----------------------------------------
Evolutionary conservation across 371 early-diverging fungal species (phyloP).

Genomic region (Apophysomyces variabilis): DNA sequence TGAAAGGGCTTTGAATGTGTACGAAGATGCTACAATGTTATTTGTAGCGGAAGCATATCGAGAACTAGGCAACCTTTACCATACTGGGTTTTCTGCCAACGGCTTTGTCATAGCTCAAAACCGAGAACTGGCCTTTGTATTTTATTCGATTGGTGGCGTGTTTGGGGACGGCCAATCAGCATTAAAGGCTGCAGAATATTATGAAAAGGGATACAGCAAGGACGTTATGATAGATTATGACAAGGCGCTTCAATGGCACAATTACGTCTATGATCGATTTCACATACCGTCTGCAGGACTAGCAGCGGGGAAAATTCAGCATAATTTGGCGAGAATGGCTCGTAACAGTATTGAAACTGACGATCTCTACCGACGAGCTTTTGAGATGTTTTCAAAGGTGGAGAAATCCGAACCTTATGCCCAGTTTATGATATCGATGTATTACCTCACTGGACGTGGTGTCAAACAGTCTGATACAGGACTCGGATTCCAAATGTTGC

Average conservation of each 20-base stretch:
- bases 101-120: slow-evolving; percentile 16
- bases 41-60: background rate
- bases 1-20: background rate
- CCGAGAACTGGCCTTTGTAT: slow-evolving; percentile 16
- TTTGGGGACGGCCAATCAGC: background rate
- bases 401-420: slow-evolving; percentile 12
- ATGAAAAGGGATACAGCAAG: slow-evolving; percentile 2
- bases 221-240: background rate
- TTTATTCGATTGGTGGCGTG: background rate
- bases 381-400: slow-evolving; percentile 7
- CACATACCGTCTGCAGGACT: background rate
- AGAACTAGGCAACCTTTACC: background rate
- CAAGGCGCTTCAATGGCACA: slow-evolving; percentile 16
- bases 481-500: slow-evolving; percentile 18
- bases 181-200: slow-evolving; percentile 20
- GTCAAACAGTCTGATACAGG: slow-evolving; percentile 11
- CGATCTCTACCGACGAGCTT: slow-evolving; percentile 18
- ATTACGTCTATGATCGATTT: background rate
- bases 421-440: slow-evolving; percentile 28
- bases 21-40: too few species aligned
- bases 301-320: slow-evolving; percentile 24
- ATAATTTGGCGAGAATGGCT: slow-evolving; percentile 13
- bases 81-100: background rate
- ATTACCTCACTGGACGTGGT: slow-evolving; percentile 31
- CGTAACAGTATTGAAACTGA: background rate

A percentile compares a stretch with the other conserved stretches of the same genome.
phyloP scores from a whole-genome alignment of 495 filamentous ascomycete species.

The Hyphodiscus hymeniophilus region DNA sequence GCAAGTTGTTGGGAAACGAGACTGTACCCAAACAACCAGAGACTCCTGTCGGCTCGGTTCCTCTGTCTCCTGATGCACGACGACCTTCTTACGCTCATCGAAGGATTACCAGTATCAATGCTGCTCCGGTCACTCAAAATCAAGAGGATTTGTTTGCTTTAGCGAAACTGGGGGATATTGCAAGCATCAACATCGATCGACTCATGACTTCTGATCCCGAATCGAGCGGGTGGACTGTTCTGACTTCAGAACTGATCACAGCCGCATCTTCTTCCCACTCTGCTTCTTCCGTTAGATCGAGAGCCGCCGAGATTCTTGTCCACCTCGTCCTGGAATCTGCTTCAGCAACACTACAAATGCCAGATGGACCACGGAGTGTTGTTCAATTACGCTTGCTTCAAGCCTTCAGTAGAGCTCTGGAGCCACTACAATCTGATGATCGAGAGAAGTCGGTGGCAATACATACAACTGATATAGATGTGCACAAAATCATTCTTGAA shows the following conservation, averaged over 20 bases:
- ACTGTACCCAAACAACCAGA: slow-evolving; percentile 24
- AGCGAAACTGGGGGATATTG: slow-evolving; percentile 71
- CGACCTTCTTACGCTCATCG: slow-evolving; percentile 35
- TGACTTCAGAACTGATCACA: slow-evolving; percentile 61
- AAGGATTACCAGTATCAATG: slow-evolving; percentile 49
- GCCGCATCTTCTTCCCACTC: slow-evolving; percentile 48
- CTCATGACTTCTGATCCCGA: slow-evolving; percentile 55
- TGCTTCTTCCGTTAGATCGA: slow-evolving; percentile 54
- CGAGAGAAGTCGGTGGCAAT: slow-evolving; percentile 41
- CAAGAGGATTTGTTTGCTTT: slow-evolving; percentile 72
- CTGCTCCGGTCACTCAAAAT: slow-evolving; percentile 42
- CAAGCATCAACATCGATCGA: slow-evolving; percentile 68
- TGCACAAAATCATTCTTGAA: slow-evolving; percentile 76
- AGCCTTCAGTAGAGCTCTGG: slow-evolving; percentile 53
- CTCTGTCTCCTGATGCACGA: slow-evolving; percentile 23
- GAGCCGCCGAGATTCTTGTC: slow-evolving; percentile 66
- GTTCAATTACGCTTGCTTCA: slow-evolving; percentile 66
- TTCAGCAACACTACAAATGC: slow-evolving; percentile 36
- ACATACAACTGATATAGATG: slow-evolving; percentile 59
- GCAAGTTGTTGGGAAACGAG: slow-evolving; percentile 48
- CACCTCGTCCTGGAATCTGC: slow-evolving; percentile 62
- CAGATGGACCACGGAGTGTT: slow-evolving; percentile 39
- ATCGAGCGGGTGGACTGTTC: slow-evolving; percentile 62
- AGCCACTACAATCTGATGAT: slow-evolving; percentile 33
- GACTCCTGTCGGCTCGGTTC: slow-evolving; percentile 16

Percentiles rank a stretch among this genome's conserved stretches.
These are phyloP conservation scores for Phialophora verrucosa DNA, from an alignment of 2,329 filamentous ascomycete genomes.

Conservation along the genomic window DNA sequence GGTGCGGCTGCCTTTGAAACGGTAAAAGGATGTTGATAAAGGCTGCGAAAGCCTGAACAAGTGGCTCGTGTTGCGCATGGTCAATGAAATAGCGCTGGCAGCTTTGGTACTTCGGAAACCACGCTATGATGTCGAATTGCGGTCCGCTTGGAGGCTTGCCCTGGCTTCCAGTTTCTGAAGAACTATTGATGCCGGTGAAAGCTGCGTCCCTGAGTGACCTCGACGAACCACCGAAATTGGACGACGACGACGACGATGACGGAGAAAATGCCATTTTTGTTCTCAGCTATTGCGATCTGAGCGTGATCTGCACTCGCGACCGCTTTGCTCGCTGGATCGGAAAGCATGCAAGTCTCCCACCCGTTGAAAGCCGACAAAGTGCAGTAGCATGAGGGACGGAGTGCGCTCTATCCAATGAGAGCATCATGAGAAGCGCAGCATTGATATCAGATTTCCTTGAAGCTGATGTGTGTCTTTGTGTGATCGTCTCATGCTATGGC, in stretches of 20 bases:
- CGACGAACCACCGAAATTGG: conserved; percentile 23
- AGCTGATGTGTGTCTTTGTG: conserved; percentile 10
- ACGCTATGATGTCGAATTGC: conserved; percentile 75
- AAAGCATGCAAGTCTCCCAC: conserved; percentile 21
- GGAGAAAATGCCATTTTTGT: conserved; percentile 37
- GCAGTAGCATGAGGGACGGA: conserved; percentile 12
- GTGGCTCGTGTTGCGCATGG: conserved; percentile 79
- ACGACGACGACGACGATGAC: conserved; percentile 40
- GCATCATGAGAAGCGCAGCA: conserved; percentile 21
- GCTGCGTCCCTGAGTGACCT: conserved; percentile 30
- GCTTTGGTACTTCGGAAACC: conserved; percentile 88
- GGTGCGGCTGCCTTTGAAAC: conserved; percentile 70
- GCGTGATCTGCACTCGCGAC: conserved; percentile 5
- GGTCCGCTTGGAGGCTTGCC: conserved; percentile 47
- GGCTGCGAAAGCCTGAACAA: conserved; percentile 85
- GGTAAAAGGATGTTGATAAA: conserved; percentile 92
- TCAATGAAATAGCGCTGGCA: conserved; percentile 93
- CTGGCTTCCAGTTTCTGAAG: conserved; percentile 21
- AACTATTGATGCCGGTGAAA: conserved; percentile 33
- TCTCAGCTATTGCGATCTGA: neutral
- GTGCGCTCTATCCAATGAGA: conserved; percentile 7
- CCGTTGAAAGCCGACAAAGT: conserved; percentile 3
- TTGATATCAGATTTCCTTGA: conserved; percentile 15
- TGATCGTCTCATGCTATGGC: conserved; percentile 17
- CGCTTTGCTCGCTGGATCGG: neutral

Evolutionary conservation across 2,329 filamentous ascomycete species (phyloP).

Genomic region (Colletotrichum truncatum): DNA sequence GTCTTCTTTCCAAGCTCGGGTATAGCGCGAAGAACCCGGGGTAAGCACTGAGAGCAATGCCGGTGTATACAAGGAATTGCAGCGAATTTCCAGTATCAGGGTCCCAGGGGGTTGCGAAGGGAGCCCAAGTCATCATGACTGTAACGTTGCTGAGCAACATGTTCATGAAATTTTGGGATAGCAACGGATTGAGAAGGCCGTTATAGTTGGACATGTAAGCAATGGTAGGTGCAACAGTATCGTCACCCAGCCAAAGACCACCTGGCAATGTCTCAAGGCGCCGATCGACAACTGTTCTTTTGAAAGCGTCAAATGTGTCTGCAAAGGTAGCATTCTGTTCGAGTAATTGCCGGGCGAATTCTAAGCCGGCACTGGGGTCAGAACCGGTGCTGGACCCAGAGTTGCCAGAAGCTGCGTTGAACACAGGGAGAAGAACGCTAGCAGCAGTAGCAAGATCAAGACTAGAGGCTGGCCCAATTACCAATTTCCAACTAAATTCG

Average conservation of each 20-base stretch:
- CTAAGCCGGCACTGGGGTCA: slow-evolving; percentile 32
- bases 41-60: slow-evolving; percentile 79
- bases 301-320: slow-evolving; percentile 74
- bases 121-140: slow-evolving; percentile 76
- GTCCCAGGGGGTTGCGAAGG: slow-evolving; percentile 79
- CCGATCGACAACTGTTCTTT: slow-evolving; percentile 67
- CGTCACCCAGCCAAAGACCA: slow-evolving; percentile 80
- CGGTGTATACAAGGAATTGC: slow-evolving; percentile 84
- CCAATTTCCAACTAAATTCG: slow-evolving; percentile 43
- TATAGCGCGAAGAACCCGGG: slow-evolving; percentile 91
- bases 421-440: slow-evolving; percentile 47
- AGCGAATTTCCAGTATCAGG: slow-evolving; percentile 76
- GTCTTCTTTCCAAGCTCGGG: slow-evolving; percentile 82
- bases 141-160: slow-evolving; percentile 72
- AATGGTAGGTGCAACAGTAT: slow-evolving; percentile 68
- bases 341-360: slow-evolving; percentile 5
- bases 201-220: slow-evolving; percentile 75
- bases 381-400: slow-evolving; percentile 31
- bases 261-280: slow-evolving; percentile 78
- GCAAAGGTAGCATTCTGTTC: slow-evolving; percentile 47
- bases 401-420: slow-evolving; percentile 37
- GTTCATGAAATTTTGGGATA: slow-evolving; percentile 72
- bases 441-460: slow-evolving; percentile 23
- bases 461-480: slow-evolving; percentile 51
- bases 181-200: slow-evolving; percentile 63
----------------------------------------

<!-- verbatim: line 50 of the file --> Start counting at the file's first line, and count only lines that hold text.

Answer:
- ACATACAACTGATATAGATG: slow-evolving; percentile 59